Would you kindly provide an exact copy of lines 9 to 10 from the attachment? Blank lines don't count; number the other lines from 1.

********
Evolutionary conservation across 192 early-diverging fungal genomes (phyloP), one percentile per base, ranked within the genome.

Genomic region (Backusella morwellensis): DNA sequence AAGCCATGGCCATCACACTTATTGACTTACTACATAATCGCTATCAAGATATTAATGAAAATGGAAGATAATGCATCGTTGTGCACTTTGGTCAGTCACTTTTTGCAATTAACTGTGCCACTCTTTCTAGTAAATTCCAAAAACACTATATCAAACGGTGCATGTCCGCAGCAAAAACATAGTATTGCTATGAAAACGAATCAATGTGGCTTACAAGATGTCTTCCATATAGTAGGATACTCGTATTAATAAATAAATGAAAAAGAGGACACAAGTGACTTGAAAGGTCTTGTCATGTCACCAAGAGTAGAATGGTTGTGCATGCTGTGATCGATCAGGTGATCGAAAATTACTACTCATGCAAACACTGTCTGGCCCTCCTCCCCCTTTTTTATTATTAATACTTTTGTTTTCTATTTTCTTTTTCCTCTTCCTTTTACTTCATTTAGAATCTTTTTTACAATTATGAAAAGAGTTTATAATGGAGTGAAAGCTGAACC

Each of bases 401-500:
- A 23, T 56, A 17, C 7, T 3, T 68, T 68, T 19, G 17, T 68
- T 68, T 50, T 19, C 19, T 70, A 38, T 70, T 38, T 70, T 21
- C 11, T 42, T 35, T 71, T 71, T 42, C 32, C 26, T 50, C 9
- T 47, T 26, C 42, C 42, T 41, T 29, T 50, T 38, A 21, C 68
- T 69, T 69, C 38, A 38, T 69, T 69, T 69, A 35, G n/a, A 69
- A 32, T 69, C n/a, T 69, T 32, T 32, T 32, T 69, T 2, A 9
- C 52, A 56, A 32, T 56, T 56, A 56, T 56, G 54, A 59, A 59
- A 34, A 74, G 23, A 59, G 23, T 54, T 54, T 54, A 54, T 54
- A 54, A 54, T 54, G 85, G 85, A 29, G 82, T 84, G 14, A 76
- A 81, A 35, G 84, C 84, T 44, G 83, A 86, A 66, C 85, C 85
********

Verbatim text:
- A 32, T 69, C n/a, T 69, T 32, T 32, T 32, T 69, T 2, A 9
- C 52, A 56, A 32, T 56, T 56, A 56, T 56, G 54, A 59, A 59